Tim Rice and Andrew Lloyd Webber’s ground-breaking rock opera, Jesus Christ Superstar, returns to the Lyceum Theatre on Monday for a two-week run with Glenn Carter in the title role and X Factor finalist Rhydian Roberts as Pontius Pilate.
Australian actor Tim Rogers takes the role of Judas Iscariot and says he is on something of a mission.
“Part of why I wanted to do this job is because I kind of wanted to rehabilitate Judas in people’s perception,” he says. “He is misunderstood, I think, and Glenn and I really want to establish the trust and friendship early on in the show. But then it’s so heartbreakingly dissolved towards the end. So I’m just trying to make his journey a little more understandable.
“It is technically a massive thing, it’s one of the most difficult roles in music theatre. And as well as balancing all that with the emotional content and the stakes that you’re betraying your best friend, who is the Son of God. But it’s Judas who tells Jesus, ‘Listen, this is all getting a bit out of hand, all this God stuff.’ Because basically, the Jews were trying to get a home.
“The Jewish race didn’t have a homeland and Jerusalem looked like it might be, but it was occupied by Rome. So Judas was interested in getting them out quietly, whereas Jesus, the whole God thing was getting so much attention, which put Judas and the movement at risk. So it’s pretty taxing, but I love it and it’s a gift of a role, so I’m delighted to be playing it.”
Rogers says he first appeared in Jesus Christ Superstar in 1983 in high school and has been a big fan of it ever since, going on to tour in Australian productions as Peter and understudying Jesus but always wanted to play Judas.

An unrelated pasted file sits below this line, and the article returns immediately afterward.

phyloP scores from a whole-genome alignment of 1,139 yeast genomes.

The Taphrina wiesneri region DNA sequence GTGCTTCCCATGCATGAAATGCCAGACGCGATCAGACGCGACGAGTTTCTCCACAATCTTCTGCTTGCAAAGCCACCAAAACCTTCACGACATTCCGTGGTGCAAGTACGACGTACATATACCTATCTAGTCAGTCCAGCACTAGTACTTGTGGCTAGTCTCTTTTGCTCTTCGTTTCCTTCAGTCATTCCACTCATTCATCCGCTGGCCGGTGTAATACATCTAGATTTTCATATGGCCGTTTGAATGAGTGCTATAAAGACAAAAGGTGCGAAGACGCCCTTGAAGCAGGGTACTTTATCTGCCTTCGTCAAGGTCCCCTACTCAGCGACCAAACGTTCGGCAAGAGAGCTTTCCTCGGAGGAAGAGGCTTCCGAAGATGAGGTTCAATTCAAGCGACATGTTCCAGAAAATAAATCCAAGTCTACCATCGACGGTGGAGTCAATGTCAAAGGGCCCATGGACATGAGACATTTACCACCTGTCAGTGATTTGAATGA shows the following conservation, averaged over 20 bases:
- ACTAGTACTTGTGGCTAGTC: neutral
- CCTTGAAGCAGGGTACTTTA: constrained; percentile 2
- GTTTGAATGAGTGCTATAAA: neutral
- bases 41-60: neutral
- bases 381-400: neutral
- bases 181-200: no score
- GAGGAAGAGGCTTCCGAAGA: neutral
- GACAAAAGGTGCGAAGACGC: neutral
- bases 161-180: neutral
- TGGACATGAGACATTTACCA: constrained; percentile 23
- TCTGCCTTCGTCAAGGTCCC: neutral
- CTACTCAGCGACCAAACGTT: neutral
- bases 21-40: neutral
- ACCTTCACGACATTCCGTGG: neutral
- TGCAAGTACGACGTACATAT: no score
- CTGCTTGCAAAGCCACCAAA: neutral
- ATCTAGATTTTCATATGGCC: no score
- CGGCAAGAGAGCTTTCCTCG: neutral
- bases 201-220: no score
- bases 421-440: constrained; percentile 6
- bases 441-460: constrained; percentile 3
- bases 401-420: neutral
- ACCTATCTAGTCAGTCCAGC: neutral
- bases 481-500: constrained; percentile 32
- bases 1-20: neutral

“And he’s not a bad guy, he’s conflicted, but without Judas’s betrayal, none of it would have happened anyway” he says. “I’m not particularly religious, I’m spiritual but I went to a Catholic school and I have a lot of time for Christianity. I know the Bible and I’m aware of the story. But there are so many different takes on it, each Gospel tells it slightly differently and each Gospel portrays Judas differently. And Judas is progressively painted worse and worse as that was the politics of the time.”
“So it’s a big responsibility to play it but ultimately, this is the story, based on the Bible and I want to tell it as truthfully and as compassionately as I can.”
As to what brought Rogers to the UK: “My mum was English so I could work over here, and I came over in 2000 to play the role of Tony in West Side Story,” says the actor who has subsequently been in such shows as Carousel, Whistle Down The Wind and Jersey Boys. “I basically just wanted to improve and I felt like I’d started to stagnate a little bit in Australia so I thought, ‘Right, I’m moving countries, get in a bigger puddle and continue to improve and grow’, and I feel like I have. And here I am, 15 years later!”
Jesus Christ Superstar is at the Lyceum Theatre from Monday until May 2.